Islet cell hormones and chronic pancreatitis

Shawn P. Fagan, Dana Andersen, F. Charles Brunicardi

Research output: Contribution to journalArticle

Abstract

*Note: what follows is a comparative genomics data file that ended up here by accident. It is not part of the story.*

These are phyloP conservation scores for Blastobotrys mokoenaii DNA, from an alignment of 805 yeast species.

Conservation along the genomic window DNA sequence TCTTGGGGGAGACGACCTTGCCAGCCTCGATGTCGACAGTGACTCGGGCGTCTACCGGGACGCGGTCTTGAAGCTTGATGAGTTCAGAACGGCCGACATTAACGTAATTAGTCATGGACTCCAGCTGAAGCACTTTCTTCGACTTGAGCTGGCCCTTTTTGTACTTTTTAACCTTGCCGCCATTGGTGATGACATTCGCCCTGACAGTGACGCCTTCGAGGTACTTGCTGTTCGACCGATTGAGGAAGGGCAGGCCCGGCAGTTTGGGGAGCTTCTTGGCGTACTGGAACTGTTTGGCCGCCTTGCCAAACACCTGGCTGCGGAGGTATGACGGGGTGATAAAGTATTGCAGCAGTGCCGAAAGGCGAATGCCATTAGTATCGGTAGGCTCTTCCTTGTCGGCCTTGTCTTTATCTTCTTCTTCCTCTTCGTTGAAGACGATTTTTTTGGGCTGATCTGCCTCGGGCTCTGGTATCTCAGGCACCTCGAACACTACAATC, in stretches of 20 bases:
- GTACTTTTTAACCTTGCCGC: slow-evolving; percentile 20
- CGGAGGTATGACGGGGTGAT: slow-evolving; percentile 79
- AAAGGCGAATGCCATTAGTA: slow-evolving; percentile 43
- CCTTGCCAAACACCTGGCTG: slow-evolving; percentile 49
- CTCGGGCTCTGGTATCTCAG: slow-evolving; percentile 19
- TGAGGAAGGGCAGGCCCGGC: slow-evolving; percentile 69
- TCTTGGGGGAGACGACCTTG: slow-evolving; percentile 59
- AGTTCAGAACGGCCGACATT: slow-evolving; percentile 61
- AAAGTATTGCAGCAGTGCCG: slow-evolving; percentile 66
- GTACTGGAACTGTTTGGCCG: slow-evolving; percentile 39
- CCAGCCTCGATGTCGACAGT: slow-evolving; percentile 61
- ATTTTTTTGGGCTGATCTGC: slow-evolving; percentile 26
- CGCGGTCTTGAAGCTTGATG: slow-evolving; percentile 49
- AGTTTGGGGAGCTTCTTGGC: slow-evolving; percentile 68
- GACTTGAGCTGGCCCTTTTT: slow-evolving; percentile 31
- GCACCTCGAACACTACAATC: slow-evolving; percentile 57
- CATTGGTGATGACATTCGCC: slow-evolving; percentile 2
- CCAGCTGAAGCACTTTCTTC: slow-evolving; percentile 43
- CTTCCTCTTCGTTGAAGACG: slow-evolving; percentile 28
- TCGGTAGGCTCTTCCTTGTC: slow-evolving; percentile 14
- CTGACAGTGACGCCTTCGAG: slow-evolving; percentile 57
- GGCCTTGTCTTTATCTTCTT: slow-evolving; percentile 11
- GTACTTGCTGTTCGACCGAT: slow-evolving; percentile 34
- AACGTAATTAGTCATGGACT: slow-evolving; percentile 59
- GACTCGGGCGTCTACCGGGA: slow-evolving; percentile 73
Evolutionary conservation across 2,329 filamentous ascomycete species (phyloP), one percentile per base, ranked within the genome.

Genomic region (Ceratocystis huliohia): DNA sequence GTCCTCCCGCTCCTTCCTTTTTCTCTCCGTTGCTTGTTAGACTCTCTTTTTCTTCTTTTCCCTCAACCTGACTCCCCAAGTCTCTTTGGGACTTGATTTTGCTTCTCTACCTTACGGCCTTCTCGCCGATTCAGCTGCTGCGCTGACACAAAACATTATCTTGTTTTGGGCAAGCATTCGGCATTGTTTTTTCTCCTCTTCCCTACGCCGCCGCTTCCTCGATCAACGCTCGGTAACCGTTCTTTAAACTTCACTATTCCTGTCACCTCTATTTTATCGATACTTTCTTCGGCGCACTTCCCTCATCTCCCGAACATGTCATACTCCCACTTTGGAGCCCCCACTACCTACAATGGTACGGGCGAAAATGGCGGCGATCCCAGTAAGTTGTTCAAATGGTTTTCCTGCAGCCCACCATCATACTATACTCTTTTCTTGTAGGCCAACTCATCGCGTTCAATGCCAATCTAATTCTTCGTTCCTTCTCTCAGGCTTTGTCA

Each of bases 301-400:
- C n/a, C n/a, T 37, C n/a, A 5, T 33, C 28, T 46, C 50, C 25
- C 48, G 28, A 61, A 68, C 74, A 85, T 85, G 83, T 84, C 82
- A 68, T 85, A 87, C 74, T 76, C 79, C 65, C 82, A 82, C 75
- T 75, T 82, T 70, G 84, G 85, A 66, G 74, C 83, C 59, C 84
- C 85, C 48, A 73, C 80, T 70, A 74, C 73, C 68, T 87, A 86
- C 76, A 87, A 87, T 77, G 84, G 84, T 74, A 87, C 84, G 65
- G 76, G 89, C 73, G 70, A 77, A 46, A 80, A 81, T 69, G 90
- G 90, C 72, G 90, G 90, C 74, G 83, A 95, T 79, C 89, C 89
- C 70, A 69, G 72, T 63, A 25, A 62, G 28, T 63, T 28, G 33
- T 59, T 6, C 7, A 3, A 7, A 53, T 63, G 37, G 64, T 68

Many of the pathophysiologic responses observed in chronic pancreatitis are related in part to disruption of the insulo-acinar axis, to destruction of islet cell mass, or to both. Each of the four types of hormone-secreting beta cells is affected by the destructive process of chronic pancreatitis. The insulin-secreting beta cells appear to be affected in both a qualitative and quantitative manner. Directly related to the changes in the beta cell are the physiologic responses of the glucagon-secreting alpha cells. Their physiologic response in chronic pancreatitis appears to be related to the residual beta cell function. Recently, pancreatic polypeptide has been implicated as a contributor to the abnormal glucose metabolism in pancreatogenic diabetes. The deficiency of this peptide appears to influence the expression of hepatocyte insulin receptors in chronic pancreatitis. There also appears to be a close correlation between the degree of PP secretion deficiency and pancreatic exocrine insufficiency. Although somatostatin appears to have an important role in the insulo-acinar axis, the effects of chronic pancreatitis on the function of somatostatin in the insulo-acinar axis are poorly understood. There is a need for further exploration of the interrelation of the endocrine and the exocrine pancreas to develop better treatment options for the alterations in glucose metabolism that occur in chronic pancreatitis.